10. 10. WSDL to Taverna processors P11 P12 ... + + - ... P1 Op1(p11, p12, p13, ...) O1 ... WSDL ... service + - +... spec Pk1 Pk3 ... Opk(pk1, pk2, pk3, ...) Pk O2 ... 4
  11. 11. Service composition requires adapters Example: SBML model optimisation workflow (see part I) -- designed by Peter Li http://www.myexperiment.org/workflows/1201
  12. 12. Service composition requires adapters Example: SBML model optimisation workflow (see part I) -- designed by Peter Li http://www.myexperiment.org/workflows/1201
  13. 13. Service composition requires adapters Example: SBML model optimisation workflow (see part I) -- designed by Peter Li http://www.myexperiment.org/workflows/1201 String[] lines = inStr.split("n"); StringBuffer sb = new StringBuffer(); for(i = 1; i < lines.length -1; i++) { String str = lines[i]; str = str.replaceAll("<result>", ""); str = str.replaceAll("</result>", ""); sb.append(str.trim() + "n"); } String outStr = sb.toString(); Url -> content (built-in shell script) import java.util.regex.Pattern; import java.util.regex.Matcher; sb = new StringBuffer(); p = "CHEBI:[0-9]+"; Pattern pattern = Pattern.compile(p); Matcher matcher = pattern.matcher(sbrml); while (matcher.find()) { sb.append("urn:miriam:obo.chebi:" + matcher.group() + ","); } String out = sb.toString(); //Clean up if(out.endsWith(",")) out = out.substring(0, out.length()-1); chebiIds = out.split(",");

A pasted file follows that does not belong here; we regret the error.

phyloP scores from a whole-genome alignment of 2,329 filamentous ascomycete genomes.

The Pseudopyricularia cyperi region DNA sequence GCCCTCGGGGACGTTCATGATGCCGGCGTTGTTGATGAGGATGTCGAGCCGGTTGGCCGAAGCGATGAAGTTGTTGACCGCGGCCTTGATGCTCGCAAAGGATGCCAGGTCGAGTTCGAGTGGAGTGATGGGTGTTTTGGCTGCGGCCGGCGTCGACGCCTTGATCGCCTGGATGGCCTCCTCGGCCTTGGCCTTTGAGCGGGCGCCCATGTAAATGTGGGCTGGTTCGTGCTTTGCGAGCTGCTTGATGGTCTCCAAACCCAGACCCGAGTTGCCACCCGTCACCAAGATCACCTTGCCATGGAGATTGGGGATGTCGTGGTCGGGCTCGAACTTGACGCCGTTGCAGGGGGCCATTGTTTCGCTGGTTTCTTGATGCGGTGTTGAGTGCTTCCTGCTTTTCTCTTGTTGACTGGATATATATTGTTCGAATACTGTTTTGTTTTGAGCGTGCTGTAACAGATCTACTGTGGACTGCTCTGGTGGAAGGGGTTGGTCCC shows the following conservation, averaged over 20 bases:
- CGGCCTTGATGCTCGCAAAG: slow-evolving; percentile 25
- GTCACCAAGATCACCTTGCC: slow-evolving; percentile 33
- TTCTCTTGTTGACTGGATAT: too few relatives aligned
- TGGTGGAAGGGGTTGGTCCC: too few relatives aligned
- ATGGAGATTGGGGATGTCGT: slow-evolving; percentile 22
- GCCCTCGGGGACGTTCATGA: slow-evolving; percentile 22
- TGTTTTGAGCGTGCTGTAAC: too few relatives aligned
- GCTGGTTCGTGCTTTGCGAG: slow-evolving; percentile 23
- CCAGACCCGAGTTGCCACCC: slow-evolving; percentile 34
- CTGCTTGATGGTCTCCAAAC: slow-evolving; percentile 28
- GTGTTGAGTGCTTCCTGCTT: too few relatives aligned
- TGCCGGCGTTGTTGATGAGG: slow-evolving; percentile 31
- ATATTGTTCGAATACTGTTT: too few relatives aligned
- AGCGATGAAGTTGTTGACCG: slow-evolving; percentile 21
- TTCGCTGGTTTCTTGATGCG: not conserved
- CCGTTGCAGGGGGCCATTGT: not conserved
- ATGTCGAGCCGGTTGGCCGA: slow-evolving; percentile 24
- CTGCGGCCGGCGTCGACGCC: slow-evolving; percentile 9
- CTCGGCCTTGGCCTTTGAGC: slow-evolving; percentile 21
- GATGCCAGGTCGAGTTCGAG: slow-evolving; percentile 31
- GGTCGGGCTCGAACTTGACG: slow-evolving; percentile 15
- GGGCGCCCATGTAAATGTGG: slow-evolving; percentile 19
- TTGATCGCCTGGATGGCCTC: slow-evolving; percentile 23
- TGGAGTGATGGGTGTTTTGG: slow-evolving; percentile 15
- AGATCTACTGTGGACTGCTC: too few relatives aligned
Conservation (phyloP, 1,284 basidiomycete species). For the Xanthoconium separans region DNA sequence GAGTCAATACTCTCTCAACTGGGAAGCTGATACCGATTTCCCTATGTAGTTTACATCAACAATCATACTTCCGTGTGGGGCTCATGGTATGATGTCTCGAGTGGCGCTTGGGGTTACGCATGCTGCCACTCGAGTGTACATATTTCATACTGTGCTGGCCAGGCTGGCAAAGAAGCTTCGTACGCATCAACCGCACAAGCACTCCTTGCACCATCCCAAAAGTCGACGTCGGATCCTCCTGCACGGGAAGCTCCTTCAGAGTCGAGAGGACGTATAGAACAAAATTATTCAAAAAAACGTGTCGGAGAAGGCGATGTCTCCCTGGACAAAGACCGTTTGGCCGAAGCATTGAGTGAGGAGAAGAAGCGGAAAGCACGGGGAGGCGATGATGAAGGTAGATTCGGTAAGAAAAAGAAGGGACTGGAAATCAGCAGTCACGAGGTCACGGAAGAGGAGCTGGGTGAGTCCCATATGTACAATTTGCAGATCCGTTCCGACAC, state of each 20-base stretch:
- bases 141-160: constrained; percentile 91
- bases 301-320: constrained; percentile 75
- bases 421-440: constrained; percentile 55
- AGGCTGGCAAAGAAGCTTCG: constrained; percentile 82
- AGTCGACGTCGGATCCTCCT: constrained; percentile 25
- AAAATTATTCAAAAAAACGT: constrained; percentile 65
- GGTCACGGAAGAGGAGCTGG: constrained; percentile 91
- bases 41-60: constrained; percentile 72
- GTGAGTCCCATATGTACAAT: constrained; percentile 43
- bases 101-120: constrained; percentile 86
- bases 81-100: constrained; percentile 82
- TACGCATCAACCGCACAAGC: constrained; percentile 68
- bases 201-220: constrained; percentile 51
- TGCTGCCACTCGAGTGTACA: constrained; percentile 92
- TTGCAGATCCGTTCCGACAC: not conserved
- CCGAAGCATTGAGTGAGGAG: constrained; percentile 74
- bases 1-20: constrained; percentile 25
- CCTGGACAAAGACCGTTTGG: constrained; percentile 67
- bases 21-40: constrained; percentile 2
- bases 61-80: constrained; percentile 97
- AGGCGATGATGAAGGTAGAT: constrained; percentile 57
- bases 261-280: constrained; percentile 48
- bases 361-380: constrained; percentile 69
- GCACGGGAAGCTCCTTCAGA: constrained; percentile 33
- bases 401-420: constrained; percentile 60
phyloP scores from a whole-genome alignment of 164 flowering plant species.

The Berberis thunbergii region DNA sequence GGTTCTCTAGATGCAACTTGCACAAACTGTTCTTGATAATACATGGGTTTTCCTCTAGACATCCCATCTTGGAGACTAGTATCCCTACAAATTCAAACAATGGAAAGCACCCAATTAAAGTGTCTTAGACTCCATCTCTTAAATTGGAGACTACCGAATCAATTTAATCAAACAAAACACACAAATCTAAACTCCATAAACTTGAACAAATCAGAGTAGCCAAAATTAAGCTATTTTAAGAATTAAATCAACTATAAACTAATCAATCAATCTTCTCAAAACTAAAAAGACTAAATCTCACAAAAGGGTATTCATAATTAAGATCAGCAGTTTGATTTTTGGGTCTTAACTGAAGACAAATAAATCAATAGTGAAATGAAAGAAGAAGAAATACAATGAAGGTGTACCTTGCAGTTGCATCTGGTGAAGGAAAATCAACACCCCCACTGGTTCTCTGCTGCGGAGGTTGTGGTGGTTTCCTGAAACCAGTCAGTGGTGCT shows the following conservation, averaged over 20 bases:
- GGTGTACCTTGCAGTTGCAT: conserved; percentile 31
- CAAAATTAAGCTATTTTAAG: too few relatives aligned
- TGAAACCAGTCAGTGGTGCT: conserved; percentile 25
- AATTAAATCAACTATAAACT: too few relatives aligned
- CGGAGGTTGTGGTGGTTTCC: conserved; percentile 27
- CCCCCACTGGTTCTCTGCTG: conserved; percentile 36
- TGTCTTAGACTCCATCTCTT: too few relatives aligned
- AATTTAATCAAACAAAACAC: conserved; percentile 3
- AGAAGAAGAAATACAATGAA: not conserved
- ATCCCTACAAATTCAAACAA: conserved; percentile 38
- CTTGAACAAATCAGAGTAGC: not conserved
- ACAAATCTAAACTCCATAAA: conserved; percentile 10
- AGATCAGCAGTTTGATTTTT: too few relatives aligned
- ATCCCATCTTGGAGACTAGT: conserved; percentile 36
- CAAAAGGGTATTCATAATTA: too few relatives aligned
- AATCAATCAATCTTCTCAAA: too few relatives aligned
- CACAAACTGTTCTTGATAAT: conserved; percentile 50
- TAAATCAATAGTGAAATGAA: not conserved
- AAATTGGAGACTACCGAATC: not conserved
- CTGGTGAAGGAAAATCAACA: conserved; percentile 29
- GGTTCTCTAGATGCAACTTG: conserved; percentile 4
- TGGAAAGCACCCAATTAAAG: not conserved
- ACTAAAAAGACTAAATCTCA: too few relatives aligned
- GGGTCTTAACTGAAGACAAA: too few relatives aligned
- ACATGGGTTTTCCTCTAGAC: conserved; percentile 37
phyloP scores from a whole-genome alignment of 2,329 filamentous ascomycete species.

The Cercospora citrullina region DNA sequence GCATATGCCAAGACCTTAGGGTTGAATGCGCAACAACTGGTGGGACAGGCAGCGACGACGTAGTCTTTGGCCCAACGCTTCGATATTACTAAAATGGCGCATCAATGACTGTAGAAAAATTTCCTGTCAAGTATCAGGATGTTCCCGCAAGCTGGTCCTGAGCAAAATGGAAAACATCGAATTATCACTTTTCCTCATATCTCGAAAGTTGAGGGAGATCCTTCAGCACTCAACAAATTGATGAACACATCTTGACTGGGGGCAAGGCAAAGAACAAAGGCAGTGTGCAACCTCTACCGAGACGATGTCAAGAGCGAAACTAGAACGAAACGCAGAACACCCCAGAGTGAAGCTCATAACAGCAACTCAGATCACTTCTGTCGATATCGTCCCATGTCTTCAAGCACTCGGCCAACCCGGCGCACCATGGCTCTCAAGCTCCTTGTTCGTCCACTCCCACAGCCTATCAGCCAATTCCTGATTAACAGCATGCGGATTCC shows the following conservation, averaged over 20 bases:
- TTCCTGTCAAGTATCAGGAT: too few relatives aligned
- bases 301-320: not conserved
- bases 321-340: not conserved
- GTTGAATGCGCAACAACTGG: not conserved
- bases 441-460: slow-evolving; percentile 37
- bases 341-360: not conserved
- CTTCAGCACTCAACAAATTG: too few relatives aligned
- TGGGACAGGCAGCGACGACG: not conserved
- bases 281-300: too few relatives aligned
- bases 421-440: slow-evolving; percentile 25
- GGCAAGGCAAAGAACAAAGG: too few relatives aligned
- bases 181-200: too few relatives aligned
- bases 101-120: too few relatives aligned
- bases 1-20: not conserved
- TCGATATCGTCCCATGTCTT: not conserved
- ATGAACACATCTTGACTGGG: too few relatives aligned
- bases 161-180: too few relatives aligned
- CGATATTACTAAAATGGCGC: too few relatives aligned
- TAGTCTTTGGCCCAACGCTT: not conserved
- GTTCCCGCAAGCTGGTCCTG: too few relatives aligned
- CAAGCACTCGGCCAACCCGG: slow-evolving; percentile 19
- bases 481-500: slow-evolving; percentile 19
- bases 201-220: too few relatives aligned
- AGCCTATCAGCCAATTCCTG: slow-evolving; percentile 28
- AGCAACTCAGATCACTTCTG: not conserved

14. 14. Services in the wild and “in the pen” Example 1: BioMoby / Taverna plugin – provides a platform to • exchange common data representation formats • provide methods for service discovery – offers more than 800 data retrieval and analysis services 6
  15. 15. Services in the wild and “in the pen” Example 1: Example 2: BioMoby / Taverna plugin caGrid – provides a platform to – part of caBIG (cancer Biomedical • exchange common data Informatics Grid) representation formats – a US project to carry out • provide methods for service eScience and bioinformatics in discovery cancer research – offers more than 800 data retrieval and analysis services 6
  16. 16. Targeting specific service collections Well-behaved service collections exist in specific domains • Cost: may require dedicated access plugins • Benefits: – well-curated ➔ easier to discover – designed to work together ➔ easier to compose